Cuba Libre The author explains how to illegally enter a foreign country as well as what it's like to hang out with prostitutes in Havana.
There are a few tricks for getting into Cuba that any American visiting the country illegally should know. The first challenge is successfully passing the luggage inspection. Now every country has those questions on their customs forms that everyone giggles about, no one takes seriously and to which you dutifully check off "no" on the cards they hand out on airplanes. Those are the questions about whether you’re bringing in livestock, carrying arms, smuggling narcotics and so forth. Of course there are the trickier decisions such as deciding whether to declare your liquor when you have exceeded the allowance by say, a dozen or so bottles but in general, the questions are pretty straightforward (except on my recent trip when I’d been handed the card printed in classical Arabic).
Unfortunately, customs officials in Cuba take their jobs a little more seriously than those of other nations where a sense of humor is still legal. I had placed a neat little row of X’s down the "no" line of the Customs form (after all, I had come to Cuba to buy contraband merchandise; I wasn’t bringing any in) so I was a little surprised when the guard standing watch over the x-ray machine had spotted something suspicious-looking on the monitor as my bags made their way through the conveyor belt.
"You may enter Cuba," he said pulling the offending item out of my luggage, "but not with this."
It was an apple. A nice big, red juicy apple. The officers would let a capitalist-bred American illegally into a communist country but not if she wanted to bring in things like produce. So that was my choice: some of the world’s best rum, cigars and salsa music or one-fifth of the recommended daily allowance of fiber.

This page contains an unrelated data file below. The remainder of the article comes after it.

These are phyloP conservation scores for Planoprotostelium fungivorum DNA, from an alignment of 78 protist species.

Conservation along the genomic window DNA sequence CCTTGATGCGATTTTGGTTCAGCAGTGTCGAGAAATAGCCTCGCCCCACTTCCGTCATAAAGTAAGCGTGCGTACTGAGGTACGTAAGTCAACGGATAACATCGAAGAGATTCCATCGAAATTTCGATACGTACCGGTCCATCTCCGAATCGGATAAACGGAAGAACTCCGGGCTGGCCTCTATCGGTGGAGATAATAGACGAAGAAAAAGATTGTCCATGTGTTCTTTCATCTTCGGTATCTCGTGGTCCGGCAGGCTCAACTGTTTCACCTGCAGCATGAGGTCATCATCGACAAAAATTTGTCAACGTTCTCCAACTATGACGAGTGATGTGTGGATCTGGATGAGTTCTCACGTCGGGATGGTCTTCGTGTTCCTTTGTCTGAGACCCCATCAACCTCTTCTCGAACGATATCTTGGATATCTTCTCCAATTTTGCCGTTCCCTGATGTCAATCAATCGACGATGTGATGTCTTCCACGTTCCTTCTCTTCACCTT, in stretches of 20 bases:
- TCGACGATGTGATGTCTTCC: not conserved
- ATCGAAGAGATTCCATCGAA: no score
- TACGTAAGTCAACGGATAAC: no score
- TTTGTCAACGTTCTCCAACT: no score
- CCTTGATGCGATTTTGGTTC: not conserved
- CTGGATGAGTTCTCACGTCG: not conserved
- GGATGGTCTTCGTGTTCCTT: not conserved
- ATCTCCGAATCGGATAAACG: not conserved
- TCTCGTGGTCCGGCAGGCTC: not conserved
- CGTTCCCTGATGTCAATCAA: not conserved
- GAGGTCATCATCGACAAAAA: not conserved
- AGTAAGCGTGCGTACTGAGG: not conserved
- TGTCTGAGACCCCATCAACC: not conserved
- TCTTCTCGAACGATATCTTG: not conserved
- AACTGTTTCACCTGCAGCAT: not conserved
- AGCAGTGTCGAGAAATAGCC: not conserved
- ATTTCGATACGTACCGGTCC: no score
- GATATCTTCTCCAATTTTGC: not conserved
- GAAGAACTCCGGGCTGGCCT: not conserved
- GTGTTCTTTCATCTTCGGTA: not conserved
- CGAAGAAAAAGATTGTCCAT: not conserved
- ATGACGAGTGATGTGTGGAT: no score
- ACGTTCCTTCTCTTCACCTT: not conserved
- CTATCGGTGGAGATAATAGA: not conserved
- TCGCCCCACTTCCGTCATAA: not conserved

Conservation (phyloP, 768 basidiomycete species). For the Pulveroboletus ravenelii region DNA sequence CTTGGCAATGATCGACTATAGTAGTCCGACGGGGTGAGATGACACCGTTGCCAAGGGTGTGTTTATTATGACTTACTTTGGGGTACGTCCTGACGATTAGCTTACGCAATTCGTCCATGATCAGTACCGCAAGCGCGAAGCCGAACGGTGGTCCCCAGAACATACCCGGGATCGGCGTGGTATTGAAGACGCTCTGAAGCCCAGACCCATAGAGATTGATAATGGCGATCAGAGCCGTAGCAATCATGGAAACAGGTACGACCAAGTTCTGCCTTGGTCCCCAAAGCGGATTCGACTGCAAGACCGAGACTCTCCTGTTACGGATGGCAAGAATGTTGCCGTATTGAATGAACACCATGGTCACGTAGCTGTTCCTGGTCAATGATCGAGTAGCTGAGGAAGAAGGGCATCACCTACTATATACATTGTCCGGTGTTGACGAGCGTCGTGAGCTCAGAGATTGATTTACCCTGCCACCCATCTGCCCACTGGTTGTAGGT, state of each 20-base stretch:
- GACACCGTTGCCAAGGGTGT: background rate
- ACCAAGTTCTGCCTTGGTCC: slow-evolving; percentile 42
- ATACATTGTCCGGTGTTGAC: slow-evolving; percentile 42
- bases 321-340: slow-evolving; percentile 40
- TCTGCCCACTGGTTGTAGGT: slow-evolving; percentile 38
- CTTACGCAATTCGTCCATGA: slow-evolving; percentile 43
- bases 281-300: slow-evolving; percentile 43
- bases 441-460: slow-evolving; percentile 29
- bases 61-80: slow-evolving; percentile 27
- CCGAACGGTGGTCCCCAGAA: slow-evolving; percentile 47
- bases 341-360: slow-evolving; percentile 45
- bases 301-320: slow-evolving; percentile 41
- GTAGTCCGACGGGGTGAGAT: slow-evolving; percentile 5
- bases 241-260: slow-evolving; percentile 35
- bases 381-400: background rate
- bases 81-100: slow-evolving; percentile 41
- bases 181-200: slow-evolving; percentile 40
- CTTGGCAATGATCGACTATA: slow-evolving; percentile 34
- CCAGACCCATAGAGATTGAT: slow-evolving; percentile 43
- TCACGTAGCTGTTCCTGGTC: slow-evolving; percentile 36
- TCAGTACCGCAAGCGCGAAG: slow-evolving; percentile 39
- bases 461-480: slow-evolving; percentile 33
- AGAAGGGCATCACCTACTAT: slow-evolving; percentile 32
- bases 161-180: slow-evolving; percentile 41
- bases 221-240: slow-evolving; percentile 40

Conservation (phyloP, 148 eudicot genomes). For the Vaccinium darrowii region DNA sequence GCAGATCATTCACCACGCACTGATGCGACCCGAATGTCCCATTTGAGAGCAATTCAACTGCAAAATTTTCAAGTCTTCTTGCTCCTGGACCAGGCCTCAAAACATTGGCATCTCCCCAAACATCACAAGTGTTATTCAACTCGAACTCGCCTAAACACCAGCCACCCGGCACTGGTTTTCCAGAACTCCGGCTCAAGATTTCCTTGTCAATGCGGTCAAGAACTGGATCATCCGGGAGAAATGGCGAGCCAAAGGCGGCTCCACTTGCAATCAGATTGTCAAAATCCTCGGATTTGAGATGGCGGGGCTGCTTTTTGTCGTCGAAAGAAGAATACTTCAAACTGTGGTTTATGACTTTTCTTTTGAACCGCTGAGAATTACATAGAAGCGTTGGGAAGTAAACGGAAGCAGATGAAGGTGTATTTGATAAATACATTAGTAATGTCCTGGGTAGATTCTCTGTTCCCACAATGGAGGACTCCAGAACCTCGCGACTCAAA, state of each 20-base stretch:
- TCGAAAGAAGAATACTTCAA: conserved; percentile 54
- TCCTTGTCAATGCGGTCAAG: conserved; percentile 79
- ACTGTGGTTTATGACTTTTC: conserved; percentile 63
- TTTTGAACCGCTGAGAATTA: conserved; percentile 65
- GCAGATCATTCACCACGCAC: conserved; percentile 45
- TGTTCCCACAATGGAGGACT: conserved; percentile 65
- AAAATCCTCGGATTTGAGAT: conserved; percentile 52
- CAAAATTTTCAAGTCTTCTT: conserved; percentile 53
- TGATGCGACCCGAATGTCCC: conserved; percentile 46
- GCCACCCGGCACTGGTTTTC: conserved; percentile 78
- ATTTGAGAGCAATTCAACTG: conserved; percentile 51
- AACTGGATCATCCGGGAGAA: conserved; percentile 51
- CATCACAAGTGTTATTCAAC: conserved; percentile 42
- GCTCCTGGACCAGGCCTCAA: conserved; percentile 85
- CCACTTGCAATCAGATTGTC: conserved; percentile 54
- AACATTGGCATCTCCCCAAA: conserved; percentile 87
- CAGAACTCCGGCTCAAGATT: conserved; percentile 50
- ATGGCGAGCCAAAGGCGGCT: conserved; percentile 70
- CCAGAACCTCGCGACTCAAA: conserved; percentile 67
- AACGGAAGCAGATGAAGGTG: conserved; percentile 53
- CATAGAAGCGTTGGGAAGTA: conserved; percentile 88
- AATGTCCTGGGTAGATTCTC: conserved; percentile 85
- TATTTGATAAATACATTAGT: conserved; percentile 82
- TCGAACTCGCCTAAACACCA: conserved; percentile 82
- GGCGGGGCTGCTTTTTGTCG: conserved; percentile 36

"No problem," I said to the guard, adding my apple to the trash can overflowing with illicit peaches, grapes and bananas.
"No agricultural products," he explained apologetically.
"I thought you were talking about things like sheep."
Then it was onto immigration, which was a simple enough process. While all the Dutch, German and French tourists added a Cuba stamp to the back pages of their passports, I had the guard kindly place the stamp on my visa, a little white card stapled to my passport that had been issued to me by my Guadalajaran travel agent.
And that was it. I uttered an enthusiastic "gracias" and officially entered Cuba.
Umberto was a thirty-something businessman from Mexico City and when I learned that this was his twelfth visit to Havana, I figured it wouldn’t be a bad idea to tag along with him. Of course, it actually was a bad idea, a real doosey of a bad idea, but hindsight always comes into focus after the fact.
Meeting him had been a strange coincidence. We had casually struck up a conversation at the Guadalajara airport where we discovered that we were both departing on the same flight to Mexico City. Then we found out we were sharing the same plane to Cuba and that we even had reservations at the same hotel in Havana.